Shenandoah Valley of CaliforniaCharles Spinetta Winery and Wildlife Art Gallery
If you are a broker, principal, or fellow professional winemaker interested in purchasing quantities of premium wine, click here.Our sister site for brokers, principals, and fellow professional winemakers to buy our family's winegrapes.Business Hours and Map to the Winery. Also look at the "Intersections Guide" so you don't get lost.An online tour of the vineyards, winemaking facilities, tasting room and art gallery, precipitation history, industry links.The wildlife art gallery, wine label collection, original paintings for sale, and more art for sale.Laura's custom framing shop will frame your family heirlooms - make an appointment soon.Current releases of dry reds and "fun and yummy" sweet wines.Current news, our flyer, recipes, and dozens of illustrated stories about winemaking and field work. Good reading!Order form for shipping - you must be 21 years of age.
_____Pruning prior to bud break is essential. Some vines benefit from pruning in early spring (before it's warm), so we postpone this task as long as possible. Vines on your patio or at lower elevations (<1700') may be fully leafed out due to the warmth of your house while ours are still dormant. All grapevines need to be pruned every year, and our pruning techniques provide a good guideline when caring for your own vines.

_____After pruning, the buds "break" -- the canes and leaves start to grow -- and the blossoms form later. A late freeze could always damage the delicately forming greenery, and a hailstorm during blossom could devastate our crop. Good farmers sleep well at night because they don't worry about situations they can't control.
Geraldo Pruning a Barbera Vine! LEFT: Geraldo prunes an eight year old barbera vine near our winery.

Canes must be moved to the center of the aisle so the flail (mower) can pulverize them. Intact canes create a host for critters and disease while making the vineyard look shabby. We mow immediately upon completion of pruning.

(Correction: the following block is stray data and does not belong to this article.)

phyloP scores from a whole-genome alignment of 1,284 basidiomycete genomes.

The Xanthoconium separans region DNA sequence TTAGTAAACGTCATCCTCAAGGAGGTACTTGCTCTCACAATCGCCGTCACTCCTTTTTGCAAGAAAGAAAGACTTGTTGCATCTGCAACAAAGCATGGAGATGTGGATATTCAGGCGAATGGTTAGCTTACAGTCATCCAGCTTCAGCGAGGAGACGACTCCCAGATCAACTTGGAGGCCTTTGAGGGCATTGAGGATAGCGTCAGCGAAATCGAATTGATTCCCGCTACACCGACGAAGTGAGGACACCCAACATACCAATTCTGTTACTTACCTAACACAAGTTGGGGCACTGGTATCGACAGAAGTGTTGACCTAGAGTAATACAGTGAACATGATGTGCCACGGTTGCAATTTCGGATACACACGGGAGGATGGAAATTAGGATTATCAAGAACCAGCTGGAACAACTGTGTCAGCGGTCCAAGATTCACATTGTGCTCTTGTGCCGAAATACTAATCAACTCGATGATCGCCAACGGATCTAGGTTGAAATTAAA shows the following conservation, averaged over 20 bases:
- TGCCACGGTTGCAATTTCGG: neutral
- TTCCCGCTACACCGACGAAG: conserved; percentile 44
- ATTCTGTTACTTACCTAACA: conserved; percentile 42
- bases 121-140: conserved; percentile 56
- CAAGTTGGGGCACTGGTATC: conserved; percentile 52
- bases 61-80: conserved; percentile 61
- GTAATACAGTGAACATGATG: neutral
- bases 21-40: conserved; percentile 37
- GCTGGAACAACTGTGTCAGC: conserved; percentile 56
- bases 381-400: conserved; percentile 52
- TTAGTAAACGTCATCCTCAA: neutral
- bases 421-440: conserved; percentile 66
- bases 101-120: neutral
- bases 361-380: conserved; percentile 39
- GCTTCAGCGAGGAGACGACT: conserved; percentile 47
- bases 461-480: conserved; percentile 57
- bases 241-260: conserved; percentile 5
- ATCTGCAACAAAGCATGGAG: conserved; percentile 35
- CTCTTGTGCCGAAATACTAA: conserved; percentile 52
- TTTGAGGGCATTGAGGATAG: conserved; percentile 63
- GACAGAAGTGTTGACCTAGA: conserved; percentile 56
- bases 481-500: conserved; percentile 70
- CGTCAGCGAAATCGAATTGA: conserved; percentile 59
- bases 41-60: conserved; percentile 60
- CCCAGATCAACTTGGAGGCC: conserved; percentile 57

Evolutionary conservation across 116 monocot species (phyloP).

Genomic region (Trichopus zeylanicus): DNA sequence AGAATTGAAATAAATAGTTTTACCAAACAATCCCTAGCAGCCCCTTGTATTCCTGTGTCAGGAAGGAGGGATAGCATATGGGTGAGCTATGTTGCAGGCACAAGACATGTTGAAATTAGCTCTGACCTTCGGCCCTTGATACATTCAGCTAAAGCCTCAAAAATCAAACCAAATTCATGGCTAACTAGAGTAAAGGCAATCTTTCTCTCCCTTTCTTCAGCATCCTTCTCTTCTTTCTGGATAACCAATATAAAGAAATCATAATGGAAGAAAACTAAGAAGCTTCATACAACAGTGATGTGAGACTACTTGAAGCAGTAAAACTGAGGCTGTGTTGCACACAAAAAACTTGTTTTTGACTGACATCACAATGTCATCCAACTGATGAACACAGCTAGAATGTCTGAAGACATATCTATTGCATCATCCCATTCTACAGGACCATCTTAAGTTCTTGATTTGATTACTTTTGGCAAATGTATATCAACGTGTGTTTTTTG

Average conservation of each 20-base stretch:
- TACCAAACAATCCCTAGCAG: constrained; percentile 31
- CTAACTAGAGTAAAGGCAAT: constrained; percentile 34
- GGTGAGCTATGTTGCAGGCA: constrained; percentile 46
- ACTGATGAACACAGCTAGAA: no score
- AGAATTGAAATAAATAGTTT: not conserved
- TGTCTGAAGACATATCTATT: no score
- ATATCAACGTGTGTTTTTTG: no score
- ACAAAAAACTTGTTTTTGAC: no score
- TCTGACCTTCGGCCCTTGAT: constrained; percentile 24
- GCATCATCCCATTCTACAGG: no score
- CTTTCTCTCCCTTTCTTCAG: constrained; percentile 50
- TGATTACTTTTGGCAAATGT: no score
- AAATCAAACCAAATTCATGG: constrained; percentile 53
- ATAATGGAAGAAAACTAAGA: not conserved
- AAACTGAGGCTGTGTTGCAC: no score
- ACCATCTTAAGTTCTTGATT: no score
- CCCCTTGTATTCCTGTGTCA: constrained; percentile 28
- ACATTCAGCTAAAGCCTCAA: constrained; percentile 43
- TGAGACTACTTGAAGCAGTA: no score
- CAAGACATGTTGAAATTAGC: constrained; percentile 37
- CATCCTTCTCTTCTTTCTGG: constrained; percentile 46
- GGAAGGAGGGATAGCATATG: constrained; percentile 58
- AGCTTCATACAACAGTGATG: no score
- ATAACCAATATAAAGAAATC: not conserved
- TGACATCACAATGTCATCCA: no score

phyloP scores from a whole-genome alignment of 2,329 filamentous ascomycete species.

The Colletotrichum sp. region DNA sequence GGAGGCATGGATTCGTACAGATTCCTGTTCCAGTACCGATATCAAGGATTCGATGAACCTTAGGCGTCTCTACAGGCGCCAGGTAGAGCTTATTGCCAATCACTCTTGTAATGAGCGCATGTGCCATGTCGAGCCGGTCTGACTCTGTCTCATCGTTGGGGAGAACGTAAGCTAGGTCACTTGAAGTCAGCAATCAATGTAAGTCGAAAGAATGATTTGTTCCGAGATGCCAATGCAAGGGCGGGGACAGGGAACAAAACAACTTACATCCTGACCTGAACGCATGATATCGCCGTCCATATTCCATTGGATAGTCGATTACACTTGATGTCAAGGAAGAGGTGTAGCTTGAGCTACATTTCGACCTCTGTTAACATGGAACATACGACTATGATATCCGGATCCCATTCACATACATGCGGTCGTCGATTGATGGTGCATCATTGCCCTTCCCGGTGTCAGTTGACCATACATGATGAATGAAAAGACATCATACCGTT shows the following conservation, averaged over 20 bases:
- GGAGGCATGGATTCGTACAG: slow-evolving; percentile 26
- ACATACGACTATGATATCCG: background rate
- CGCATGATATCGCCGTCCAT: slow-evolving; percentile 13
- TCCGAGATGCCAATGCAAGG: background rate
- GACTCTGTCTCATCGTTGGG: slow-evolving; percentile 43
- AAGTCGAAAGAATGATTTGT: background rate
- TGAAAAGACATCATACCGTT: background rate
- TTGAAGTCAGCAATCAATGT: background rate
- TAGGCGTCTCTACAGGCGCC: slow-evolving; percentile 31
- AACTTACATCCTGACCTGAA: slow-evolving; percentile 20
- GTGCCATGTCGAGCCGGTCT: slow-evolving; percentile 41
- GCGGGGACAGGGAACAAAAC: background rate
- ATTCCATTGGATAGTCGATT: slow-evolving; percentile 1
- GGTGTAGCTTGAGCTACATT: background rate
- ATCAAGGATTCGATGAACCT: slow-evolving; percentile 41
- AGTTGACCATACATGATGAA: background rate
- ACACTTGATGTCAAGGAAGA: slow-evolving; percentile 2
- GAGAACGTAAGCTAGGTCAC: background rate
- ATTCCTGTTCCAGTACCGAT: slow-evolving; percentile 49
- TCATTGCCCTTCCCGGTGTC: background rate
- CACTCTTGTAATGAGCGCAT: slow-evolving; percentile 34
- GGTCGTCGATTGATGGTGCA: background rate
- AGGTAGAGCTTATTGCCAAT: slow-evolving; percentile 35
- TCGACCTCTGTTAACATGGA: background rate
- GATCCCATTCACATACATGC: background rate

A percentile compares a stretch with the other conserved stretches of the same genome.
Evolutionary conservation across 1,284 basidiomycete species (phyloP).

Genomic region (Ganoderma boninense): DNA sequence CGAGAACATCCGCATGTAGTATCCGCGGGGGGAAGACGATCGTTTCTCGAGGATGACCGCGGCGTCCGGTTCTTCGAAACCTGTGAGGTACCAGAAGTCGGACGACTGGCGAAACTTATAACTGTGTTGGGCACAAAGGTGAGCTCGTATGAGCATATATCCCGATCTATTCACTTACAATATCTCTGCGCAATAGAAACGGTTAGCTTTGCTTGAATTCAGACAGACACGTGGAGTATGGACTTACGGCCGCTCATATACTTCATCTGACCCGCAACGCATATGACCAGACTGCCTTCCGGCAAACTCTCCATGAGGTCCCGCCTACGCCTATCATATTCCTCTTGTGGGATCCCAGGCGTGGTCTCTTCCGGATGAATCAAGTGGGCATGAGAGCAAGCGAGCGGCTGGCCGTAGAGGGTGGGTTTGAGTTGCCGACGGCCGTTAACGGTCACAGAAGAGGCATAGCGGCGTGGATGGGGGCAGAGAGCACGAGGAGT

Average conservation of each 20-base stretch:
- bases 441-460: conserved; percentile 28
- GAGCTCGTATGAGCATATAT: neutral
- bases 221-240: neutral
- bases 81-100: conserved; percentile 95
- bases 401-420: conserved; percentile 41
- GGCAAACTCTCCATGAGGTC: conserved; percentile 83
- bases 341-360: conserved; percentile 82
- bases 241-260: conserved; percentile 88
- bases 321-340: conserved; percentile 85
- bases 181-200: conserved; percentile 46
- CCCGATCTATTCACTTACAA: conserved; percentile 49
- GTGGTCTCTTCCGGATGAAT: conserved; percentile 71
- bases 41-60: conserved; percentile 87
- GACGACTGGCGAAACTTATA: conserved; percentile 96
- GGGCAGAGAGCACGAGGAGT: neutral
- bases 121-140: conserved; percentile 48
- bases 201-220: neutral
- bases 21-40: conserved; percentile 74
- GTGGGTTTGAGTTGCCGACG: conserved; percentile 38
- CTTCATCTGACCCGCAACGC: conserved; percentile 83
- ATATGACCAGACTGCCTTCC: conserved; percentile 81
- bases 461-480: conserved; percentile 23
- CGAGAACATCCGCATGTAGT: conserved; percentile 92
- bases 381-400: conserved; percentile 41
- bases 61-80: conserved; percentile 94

Pick up sticks, lay them straight!
Cleaning up! LEFT: Skillful pruning removes all dead wood. No canes sprouted from this arm. This vine died back several inches and developed strangely due to freezing winds two seasons ago. New growth asserts itself later, and the vine recovers.

We prune back every cane and leave just two buds. The basal bud can be considered a component of the "trunk" and "doesn't count."
The cane and its buds
Mowing Coming & Going LEFT: Mowing exposes the vines to sunlight, removes pest habitat, and decreases competition for soil moisture. Driving, working, and walking require less effort in a mowed vineyard as compared to a disked vineyard. Mowing Coming & Going
RIGHT: Our flail obliterates the canes and grass. (We must remove rocks from the rows or else our mower will be obliterated!) The resultant mulch enriches the soil and protects against erosion. We mow four or five times per season. View a story from 2009 to see what's changed.
Amador County
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Charles Spinetta Winery, Spinetta Family Vineyards, Zinetta, and the CSW Logo are registered trademarks of Charles J. Spinetta. Unless otherwise specified, all images and copy contained within the domain are Copyright 1984-2019 Charles J. Spinetta. All rights reserved. Charles Spinetta Winery and Wildlife Art Gallery 12557 Steiner Road, Plymouth, California 95669, USA, telephone: (209) 245-3384, facsimile: (209) 245-3386